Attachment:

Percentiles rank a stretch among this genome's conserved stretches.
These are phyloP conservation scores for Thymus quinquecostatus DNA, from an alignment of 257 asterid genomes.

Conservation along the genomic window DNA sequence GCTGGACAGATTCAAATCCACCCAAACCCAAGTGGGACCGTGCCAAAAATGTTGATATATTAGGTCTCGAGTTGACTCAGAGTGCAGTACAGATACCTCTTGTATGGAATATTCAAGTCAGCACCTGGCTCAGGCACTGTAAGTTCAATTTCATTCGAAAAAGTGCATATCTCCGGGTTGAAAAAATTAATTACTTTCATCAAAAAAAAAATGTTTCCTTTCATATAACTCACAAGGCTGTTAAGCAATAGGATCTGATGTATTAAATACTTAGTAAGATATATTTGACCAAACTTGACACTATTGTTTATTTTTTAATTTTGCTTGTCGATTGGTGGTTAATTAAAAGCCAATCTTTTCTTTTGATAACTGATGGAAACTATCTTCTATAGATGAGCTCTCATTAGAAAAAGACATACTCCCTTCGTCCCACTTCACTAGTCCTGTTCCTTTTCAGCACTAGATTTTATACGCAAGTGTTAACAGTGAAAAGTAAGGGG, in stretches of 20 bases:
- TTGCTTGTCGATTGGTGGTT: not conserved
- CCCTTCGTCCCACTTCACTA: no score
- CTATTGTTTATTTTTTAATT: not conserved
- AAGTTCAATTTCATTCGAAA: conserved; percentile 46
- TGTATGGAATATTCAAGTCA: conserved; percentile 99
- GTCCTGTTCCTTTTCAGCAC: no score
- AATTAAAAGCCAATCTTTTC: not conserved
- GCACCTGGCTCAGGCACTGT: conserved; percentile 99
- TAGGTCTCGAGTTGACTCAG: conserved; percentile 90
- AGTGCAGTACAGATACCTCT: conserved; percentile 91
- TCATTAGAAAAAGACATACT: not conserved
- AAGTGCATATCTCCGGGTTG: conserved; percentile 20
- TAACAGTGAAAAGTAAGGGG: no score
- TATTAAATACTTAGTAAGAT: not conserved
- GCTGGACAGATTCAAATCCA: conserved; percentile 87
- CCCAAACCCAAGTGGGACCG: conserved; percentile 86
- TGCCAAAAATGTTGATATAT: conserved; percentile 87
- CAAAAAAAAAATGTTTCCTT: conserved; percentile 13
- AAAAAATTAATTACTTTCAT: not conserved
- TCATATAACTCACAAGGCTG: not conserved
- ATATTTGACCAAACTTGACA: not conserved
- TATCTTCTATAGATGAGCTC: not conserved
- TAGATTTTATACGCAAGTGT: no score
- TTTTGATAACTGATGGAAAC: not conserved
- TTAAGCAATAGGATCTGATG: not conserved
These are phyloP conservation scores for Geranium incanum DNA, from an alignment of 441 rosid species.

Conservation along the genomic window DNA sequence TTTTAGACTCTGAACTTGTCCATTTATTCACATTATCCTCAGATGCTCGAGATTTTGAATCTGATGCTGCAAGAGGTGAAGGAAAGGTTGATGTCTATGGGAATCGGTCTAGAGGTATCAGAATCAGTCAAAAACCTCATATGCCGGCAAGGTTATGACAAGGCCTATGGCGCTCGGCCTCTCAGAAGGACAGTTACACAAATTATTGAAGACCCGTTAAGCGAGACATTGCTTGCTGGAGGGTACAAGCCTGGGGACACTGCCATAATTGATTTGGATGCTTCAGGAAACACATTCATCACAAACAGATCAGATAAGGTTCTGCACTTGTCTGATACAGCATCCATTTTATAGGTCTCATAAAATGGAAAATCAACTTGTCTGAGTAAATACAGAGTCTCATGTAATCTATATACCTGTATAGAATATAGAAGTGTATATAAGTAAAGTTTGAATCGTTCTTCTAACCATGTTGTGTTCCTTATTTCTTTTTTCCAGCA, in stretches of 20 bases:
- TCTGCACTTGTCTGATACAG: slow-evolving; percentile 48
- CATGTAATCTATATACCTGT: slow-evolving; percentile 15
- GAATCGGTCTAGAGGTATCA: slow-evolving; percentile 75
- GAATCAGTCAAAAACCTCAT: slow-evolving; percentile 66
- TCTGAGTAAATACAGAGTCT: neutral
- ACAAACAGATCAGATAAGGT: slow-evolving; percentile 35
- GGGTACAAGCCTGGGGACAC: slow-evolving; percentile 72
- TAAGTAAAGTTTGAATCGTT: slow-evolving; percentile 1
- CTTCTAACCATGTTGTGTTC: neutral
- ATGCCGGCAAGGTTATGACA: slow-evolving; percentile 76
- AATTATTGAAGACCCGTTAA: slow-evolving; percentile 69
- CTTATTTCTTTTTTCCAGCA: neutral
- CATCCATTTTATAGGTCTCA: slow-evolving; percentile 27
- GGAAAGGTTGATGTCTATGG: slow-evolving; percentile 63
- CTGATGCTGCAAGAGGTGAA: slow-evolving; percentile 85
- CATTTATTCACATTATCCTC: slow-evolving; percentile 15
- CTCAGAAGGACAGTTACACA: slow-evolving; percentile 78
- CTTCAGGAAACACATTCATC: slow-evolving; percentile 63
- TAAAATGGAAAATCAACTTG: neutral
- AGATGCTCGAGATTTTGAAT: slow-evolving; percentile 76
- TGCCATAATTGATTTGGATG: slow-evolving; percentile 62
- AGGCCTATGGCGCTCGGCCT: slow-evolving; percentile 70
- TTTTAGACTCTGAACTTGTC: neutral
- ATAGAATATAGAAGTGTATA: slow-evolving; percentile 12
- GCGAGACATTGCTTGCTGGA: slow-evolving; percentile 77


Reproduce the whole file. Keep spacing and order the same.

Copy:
Percentiles rank a stretch among this genome's conserved stretches.
These are phyloP conservation scores for Thymus quinquecostatus DNA, from an alignment of 257 asterid genomes.

Conservation along the genomic window DNA sequence GCTGGACAGATTCAAATCCACCCAAACCCAAGTGGGACCGTGCCAAAAATGTTGATATATTAGGTCTCGAGTTGACTCAGAGTGCAGTACAGATACCTCTTGTATGGAATATTCAAGTCAGCACCTGGCTCAGGCACTGTAAGTTCAATTTCATTCGAAAAAGTGCATATCTCCGGGTTGAAAAAATTAATTACTTTCATCAAAAAAAAAATGTTTCCTTTCATATAACTCACAAGGCTGTTAAGCAATAGGATCTGATGTATTAAATACTTAGTAAGATATATTTGACCAAACTTGACACTATTGTTTATTTTTTAATTTTGCTTGTCGATTGGTGGTTAATTAAAAGCCAATCTTTTCTTTTGATAACTGATGGAAACTATCTTCTATAGATGAGCTCTCATTAGAAAAAGACATACTCCCTTCGTCCCACTTCACTAGTCCTGTTCCTTTTCAGCACTAGATTTTATACGCAAGTGTTAACAGTGAAAAGTAAGGGG, in stretches of 20 bases:
- TTGCTTGTCGATTGGTGGTT: not conserved
- CCCTTCGTCCCACTTCACTA: no score
- CTATTGTTTATTTTTTAATT: not conserved
- AAGTTCAATTTCATTCGAAA: conserved; percentile 46
- TGTATGGAATATTCAAGTCA: conserved; percentile 99
- GTCCTGTTCCTTTTCAGCAC: no score
- AATTAAAAGCCAATCTTTTC: not conserved
- GCACCTGGCTCAGGCACTGT: conserved; percentile 99
- TAGGTCTCGAGTTGACTCAG: conserved; percentile 90
- AGTGCAGTACAGATACCTCT: conserved; percentile 91
- TCATTAGAAAAAGACATACT: not conserved
- AAGTGCATATCTCCGGGTTG: conserved; percentile 20
- TAACAGTGAAAAGTAAGGGG: no score
- TATTAAATACTTAGTAAGAT: not conserved
- GCTGGACAGATTCAAATCCA: conserved; percentile 87
- CCCAAACCCAAGTGGGACCG: conserved; percentile 86
- TGCCAAAAATGTTGATATAT: conserved; percentile 87
- CAAAAAAAAAATGTTTCCTT: conserved; percentile 13
- AAAAAATTAATTACTTTCAT: not conserved
- TCATATAACTCACAAGGCTG: not conserved
- ATATTTGACCAAACTTGACA: not conserved
- TATCTTCTATAGATGAGCTC: not conserved
- TAGATTTTATACGCAAGTGT: no score
- TTTTGATAACTGATGGAAAC: not conserved
- TTAAGCAATAGGATCTGATG: not conserved
These are phyloP conservation scores for Geranium incanum DNA, from an alignment of 441 rosid species.

Conservation along the genomic window DNA sequence TTTTAGACTCTGAACTTGTCCATTTATTCACATTATCCTCAGATGCTCGAGATTTTGAATCTGATGCTGCAAGAGGTGAAGGAAAGGTTGATGTCTATGGGAATCGGTCTAGAGGTATCAGAATCAGTCAAAAACCTCATATGCCGGCAAGGTTATGACAAGGCCTATGGCGCTCGGCCTCTCAGAAGGACAGTTACACAAATTATTGAAGACCCGTTAAGCGAGACATTGCTTGCTGGAGGGTACAAGCCTGGGGACACTGCCATAATTGATTTGGATGCTTCAGGAAACACATTCATCACAAACAGATCAGATAAGGTTCTGCACTTGTCTGATACAGCATCCATTTTATAGGTCTCATAAAATGGAAAATCAACTTGTCTGAGTAAATACAGAGTCTCATGTAATCTATATACCTGTATAGAATATAGAAGTGTATATAAGTAAAGTTTGAATCGTTCTTCTAACCATGTTGTGTTCCTTATTTCTTTTTTCCAGCA, in stretches of 20 bases:
- TCTGCACTTGTCTGATACAG: slow-evolving; percentile 48
- CATGTAATCTATATACCTGT: slow-evolving; percentile 15
- GAATCGGTCTAGAGGTATCA: slow-evolving; percentile 75
- GAATCAGTCAAAAACCTCAT: slow-evolving; percentile 66
- TCTGAGTAAATACAGAGTCT: neutral
- ACAAACAGATCAGATAAGGT: slow-evolving; percentile 35
- GGGTACAAGCCTGGGGACAC: slow-evolving; percentile 72
- TAAGTAAAGTTTGAATCGTT: slow-evolving; percentile 1
- CTTCTAACCATGTTGTGTTC: neutral
- ATGCCGGCAAGGTTATGACA: slow-evolving; percentile 76
- AATTATTGAAGACCCGTTAA: slow-evolving; percentile 69
- CTTATTTCTTTTTTCCAGCA: neutral
- CATCCATTTTATAGGTCTCA: slow-evolving; percentile 27
- GGAAAGGTTGATGTCTATGG: slow-evolving; percentile 63
- CTGATGCTGCAAGAGGTGAA: slow-evolving; percentile 85
- CATTTATTCACATTATCCTC: slow-evolving; percentile 15
- CTCAGAAGGACAGTTACACA: slow-evolving; percentile 78
- CTTCAGGAAACACATTCATC: slow-evolving; percentile 63
- TAAAATGGAAAATCAACTTG: neutral
- AGATGCTCGAGATTTTGAAT: slow-evolving; percentile 76
- TGCCATAATTGATTTGGATG: slow-evolving; percentile 62
- AGGCCTATGGCGCTCGGCCT: slow-evolving; percentile 70
- TTTTAGACTCTGAACTTGTC: neutral
- ATAGAATATAGAAGTGTATA: slow-evolving; percentile 12
- GCGAGACATTGCTTGCTGGA: slow-evolving; percentile 77